Neelam A Vashi

Neelam A Vashi

Boston University, USA

Title: Understanding beauty and the approach to body dysmorphic disorder


Neelam A Vashi, MD, FAAD is a board certified Dermatologist and a fellow of the American Academy of Dermatology. She is an Assistant Professor of Dermatology at Boston University School of Medicine. She is also the Director of Research in Cosmetic and Laser Medicine and the Founder and Director of the Boston University Center for Ethnic Skin. She received her Medical degree from Northwestern University Feinberg School of Medicine, where she was inducted into the Alpha Omega Alpha Honor Medical Society. After her internship at Northwestern University, she completed her dermatology residency at New York University (NYU). She is a recognized leader in medical and cosmetic dermatology. She is widely published in the peer-reviewed literature, author of several book chapters, and is a frequent lecturer at both national and international dermatology meetings. She is editor and lead author of a book entitled, “Beauty and Body Dysmorphic Disorder: A Clinician’s Guide”.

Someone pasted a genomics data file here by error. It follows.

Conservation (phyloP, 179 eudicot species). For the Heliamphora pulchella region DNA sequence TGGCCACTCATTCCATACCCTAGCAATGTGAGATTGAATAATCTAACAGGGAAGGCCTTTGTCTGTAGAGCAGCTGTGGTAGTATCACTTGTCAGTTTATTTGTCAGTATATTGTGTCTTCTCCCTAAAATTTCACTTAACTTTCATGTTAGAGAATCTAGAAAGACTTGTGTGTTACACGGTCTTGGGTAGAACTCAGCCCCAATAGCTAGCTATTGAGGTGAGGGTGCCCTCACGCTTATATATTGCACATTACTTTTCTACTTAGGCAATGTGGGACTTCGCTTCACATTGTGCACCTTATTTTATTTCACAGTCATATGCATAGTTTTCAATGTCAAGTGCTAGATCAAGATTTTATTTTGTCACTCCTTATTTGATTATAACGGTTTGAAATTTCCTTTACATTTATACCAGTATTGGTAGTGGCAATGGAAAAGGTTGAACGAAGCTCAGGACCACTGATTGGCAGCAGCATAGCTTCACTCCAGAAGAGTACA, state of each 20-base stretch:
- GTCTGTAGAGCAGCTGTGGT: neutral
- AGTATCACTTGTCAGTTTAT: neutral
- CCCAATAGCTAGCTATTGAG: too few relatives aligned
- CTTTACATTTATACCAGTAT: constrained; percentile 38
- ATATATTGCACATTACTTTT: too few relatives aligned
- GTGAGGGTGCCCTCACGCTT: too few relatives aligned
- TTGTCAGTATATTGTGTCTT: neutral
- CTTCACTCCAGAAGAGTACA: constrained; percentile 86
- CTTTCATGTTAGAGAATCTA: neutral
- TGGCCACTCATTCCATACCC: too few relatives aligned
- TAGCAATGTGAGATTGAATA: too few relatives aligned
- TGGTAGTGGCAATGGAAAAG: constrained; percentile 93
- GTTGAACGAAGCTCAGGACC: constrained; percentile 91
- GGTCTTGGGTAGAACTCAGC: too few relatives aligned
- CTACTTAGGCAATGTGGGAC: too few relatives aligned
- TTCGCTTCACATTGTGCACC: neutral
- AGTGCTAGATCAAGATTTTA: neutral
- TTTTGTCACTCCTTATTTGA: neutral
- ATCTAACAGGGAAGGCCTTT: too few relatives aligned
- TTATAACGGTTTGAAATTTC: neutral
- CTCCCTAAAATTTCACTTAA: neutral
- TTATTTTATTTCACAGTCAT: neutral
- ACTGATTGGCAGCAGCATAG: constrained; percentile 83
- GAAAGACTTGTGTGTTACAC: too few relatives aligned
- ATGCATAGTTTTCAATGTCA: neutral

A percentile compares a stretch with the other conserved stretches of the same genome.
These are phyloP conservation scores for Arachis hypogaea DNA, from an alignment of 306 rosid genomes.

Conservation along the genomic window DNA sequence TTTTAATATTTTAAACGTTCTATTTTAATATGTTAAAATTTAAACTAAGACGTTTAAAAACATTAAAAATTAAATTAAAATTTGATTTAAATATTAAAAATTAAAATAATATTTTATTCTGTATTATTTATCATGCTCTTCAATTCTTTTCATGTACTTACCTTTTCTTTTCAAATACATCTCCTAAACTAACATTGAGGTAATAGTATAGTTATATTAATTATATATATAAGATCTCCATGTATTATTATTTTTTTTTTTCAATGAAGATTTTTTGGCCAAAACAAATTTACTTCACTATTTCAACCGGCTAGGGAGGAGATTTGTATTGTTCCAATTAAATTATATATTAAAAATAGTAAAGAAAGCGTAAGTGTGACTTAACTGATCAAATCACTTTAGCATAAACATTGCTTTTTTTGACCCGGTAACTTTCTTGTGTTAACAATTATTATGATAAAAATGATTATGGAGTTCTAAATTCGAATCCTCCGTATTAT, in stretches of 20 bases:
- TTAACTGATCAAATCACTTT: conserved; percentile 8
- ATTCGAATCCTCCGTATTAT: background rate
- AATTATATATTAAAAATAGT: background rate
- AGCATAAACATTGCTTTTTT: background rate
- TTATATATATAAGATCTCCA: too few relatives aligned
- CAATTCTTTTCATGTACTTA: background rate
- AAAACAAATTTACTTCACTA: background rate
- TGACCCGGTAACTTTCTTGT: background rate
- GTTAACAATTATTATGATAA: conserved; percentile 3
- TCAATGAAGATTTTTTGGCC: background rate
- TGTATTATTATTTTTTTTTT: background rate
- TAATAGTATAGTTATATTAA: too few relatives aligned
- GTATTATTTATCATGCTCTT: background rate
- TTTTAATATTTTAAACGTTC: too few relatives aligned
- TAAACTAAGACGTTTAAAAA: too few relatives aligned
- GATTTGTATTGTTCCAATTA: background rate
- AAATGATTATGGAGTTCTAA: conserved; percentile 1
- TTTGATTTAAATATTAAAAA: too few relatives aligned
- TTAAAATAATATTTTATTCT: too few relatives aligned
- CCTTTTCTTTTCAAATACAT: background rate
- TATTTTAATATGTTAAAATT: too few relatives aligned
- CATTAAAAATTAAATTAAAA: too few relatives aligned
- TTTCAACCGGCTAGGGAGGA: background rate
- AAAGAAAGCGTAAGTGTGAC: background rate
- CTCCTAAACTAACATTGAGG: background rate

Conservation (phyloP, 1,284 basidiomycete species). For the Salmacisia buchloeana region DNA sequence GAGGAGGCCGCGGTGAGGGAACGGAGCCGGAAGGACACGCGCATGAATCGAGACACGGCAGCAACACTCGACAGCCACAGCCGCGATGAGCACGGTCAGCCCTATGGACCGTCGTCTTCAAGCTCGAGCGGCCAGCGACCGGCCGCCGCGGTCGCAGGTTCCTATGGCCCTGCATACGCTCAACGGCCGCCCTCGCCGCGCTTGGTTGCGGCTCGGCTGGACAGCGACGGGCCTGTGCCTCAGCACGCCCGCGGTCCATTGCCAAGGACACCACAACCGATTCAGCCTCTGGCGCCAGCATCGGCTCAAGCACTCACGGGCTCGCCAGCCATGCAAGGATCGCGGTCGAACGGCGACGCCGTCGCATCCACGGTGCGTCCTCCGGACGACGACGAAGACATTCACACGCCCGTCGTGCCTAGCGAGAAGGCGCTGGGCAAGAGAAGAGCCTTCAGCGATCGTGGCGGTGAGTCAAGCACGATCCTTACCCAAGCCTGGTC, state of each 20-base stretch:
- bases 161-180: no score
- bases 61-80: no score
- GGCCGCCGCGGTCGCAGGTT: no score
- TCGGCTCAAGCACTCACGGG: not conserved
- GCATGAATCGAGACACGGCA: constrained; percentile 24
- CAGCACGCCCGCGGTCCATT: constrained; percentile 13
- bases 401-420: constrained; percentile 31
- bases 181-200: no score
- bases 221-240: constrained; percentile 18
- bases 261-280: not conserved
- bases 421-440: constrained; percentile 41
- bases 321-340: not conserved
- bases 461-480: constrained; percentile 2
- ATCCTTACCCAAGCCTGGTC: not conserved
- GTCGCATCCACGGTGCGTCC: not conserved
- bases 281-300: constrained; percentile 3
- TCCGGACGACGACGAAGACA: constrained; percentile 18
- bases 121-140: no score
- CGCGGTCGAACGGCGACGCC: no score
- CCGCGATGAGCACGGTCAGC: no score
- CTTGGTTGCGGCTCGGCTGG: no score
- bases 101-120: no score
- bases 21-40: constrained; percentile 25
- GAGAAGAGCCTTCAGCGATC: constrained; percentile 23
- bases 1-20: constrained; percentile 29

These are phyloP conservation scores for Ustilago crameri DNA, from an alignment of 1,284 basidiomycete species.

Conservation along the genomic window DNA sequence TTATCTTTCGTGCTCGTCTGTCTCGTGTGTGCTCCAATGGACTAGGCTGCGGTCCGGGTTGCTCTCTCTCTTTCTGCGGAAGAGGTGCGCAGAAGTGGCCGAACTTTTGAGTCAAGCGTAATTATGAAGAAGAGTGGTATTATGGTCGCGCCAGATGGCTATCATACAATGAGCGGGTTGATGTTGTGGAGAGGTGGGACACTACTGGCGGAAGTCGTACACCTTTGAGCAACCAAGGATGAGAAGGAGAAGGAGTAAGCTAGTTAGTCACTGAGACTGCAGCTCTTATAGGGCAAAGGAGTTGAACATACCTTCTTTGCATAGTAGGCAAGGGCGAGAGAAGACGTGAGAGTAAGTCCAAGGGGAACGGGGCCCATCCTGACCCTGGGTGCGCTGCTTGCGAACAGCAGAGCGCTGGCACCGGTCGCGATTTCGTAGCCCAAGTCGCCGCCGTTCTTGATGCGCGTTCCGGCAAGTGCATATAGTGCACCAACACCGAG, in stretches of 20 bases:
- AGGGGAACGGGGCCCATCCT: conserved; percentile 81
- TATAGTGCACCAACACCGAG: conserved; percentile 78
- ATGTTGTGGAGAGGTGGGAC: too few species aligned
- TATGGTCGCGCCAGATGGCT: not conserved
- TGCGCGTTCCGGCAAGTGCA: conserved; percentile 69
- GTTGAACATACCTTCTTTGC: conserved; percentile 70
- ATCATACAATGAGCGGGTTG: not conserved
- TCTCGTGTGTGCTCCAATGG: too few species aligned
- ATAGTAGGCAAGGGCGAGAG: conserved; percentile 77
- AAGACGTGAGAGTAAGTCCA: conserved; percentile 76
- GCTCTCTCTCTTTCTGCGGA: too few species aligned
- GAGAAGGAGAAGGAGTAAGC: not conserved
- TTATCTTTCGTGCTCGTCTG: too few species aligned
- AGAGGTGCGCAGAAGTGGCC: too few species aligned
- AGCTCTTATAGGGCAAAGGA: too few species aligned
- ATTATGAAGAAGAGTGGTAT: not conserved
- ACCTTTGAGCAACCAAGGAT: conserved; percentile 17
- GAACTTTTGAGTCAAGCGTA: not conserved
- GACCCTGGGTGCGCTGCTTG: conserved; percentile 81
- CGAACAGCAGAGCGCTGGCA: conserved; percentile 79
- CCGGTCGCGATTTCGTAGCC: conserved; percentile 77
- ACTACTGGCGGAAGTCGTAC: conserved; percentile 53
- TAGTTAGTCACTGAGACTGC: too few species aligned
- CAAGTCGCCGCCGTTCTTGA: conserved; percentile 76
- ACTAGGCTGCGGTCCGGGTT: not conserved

This lecture discusses the historical importance of beauty and offers an overview of the objective and subjective aspects of beauty to segue into a discussion of body dysmorphic disorder (BDD). The lecture will begin with an analysis of what the human eye finds aesthetically pleasing including symmetry, averageness, sexual dimorphism, skin homogeneity, and proportions. Also to be discussed are how these biologic perceptions can be reshaped through individual, cultural, and historical influences. The course will then focus on disorders of self perception, BDD, including a discussion of the history, epidemiology, symptoms, diagnosis including use of questionnaires, and implications for treating physicians. The lecture will conclude by providing an algorithmic approach to persons with suspected BDD and treatment options. BDD occurs in 1-2% of the general population and 6-15% of dermatology and cosmetic surgery patients. In a BDD cohort, 50% sought treatment from a dermatologist and 33% requested cosmetic surgery. These patients are often unhappy with results with over 90% reporting symptoms unchanged or worsened after cosmetic procedures. This disorder is under recognized and should be approached with both sympathy and empathy given the high rate of suicidal ideation in these patients. Recognition and appropriate referral key to management.